Natural Forces Carved the Sphinx: New Study

Ancient Egyptians had inhuman help to build the Sphinx, a New York University group boldly suggests.

Did little green men or some other intelligence from the stars help construct the symbolic, headdressed cat? No, the team says — actually, the aiding force was a lot closer to home.

Replicating conditions from 4,500 years ago, they concluded that that wind likely helped shape the Sphinx, according to a press release.

“Our findings offer a possible ‘origin story’ for how Sphinx-like formations can come about from erosion,” said Leif Ristroph, the senior author of the study. “Our laboratory experiments showed that surprisingly Sphinx-like shapes can, in fact, come from materials eroded by fast flows.”

The flows Ristroph referred to comes from airborne sand. His team studied yardangs, mushroom-shaped desert structures formed by this sweeping erosion.

A yardang in China. Photo: Shutterstock


They first created rough-shaped formations with clay surfaces and less erosive inner materials that mimicked the northeastern Egyptian desert.

Then they subjected the blobs to the force any desert dweller knows at least as well as the sun — stiff wind.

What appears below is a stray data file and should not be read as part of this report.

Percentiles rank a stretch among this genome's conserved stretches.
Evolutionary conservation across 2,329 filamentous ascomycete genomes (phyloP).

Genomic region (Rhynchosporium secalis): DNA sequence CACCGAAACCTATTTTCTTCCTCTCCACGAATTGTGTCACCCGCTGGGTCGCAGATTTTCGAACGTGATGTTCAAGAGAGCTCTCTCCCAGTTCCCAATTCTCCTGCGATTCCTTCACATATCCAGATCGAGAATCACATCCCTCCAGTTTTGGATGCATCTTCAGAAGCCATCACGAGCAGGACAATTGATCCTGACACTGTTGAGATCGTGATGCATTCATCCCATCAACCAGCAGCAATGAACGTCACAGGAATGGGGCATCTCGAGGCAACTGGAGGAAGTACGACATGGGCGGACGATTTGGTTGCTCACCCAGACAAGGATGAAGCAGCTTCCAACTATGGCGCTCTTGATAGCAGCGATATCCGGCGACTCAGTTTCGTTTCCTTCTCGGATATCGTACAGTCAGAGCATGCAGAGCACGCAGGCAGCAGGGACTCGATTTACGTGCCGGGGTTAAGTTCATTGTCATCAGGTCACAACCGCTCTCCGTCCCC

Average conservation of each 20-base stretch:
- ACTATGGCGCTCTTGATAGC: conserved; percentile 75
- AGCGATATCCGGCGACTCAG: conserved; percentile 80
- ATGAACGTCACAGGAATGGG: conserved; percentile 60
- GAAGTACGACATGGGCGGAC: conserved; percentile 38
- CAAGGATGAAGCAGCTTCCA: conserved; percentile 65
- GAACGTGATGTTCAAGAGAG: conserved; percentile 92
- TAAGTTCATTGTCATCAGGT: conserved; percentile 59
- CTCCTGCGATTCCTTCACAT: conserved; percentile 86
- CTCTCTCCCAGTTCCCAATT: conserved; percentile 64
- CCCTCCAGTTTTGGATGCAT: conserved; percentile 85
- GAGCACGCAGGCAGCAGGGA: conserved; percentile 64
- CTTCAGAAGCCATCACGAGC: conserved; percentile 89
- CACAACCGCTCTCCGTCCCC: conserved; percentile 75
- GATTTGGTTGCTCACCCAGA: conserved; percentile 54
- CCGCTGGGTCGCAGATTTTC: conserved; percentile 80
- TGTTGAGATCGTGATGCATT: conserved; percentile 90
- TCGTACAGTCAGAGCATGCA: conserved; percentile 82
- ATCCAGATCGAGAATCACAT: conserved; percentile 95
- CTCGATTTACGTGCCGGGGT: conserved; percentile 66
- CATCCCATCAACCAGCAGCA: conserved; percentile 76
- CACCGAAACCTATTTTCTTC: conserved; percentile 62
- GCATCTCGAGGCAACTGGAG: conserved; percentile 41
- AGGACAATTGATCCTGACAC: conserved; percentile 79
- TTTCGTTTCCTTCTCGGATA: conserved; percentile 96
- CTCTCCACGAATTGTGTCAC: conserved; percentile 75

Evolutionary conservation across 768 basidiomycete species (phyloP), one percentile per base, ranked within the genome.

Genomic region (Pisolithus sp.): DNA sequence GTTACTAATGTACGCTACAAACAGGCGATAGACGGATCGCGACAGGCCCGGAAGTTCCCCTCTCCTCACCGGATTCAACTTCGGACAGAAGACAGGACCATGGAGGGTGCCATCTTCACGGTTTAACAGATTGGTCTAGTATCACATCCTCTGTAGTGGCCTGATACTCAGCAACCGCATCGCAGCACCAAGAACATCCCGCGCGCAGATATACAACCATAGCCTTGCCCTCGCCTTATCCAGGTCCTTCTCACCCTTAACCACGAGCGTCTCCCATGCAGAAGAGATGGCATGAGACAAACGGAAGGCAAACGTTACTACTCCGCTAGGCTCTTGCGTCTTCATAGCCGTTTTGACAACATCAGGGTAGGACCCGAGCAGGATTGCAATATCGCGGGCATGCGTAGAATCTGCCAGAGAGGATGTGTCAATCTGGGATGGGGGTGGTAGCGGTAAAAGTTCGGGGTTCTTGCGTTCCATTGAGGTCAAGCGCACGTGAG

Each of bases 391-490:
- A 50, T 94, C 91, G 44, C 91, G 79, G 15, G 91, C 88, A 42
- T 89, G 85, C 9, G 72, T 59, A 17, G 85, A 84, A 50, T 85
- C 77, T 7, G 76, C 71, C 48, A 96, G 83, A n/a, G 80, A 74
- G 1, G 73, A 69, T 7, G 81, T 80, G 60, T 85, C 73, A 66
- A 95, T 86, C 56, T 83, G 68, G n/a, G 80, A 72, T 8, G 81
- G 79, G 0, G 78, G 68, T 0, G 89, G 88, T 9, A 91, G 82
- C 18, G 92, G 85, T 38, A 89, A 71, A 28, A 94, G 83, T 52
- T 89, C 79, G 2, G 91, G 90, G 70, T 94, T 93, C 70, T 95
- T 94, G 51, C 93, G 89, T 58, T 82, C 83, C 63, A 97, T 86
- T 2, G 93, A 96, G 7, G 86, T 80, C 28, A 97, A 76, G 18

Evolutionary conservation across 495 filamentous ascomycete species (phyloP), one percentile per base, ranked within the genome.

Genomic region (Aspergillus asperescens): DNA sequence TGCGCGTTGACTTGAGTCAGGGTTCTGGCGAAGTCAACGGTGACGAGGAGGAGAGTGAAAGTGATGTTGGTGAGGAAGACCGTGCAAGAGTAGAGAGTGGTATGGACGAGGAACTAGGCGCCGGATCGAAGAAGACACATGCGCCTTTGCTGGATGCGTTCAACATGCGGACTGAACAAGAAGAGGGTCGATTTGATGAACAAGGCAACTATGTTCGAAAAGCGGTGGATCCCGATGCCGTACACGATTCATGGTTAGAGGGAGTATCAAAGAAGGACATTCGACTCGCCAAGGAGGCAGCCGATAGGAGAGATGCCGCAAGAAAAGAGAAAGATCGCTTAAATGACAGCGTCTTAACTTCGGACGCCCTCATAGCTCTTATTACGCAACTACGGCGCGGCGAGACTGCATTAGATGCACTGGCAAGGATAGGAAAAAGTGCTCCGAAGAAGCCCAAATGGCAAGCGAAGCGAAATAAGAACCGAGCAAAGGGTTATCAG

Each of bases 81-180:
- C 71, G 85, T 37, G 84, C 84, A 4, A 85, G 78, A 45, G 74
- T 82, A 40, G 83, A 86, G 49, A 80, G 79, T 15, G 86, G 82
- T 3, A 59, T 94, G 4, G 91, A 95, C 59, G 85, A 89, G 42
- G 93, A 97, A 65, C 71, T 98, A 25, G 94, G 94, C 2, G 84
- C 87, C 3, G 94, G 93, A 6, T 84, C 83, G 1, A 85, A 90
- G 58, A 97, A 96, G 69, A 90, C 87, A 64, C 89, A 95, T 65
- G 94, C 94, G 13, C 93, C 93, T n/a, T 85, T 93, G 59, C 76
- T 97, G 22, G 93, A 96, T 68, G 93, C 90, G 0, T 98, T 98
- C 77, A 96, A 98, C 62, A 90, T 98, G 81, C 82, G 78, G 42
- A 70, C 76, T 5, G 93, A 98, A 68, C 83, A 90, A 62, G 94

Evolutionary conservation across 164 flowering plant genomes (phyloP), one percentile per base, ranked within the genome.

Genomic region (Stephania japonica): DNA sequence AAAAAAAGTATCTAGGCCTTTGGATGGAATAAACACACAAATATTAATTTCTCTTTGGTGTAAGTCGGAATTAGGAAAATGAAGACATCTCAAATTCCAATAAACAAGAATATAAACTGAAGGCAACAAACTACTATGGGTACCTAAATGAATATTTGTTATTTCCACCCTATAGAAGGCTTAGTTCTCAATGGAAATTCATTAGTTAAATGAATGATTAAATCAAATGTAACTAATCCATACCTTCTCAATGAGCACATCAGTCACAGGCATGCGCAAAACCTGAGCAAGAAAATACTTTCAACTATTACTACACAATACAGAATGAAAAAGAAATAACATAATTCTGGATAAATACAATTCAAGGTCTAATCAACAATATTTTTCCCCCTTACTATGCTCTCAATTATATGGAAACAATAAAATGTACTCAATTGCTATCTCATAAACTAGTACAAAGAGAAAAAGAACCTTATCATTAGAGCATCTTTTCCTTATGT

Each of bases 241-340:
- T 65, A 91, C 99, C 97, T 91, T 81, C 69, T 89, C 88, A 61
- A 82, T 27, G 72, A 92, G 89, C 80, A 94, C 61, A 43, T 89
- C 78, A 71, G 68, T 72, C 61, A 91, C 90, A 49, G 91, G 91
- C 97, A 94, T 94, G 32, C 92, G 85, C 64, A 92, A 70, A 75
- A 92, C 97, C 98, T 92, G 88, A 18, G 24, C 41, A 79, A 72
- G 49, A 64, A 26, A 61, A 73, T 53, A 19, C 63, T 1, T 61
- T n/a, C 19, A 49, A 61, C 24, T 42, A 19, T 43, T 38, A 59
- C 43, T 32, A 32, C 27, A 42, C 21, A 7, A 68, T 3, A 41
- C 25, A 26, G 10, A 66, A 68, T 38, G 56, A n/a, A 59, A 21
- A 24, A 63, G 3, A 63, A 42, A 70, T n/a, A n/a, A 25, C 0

Amazingly, the once-shapeless lumps of material assumed the basic shapes of Sphinxes, the team said.

wind dynamics around the lab sphinx model

Harder material became the head of the lion and other features — an undercut neck, outstretched paws, and arched back — also developed. Photo: NYU Applied Mathematics Laboratory


“​​The unexpected shapes come from how the flows are diverted around the harder or less-erodible parts,” Ristoph explained. “There are, in fact, yardangs in existence today that look like seated or lying animals, lending support to our conclusions.”

Their paper awaits publication in the journal Physical Review Fluids.

And the research addresses one of the world’s oldest remaining mysteries surrounding a monument. At 73 meters long and 6 meters high, the Sphinx is one of the largest known proper monuments — or constructed objects whose chief purpose is to commemorate. But historians still debate its history and origin.

Sam Anderson

Sam Anderson takes any writing assignments he can talk his way into while intermittently traveling the American West and Mexico in search of margaritas — er, adventure. He parlayed a decade of roving trade work into a life of fair-weather rock climbing and truck dwelling before (to his parents’ evident relief) finding a way to put his BA in English to use. Sam loves animals, sleeping outdoors, campfire refreshments and a good story.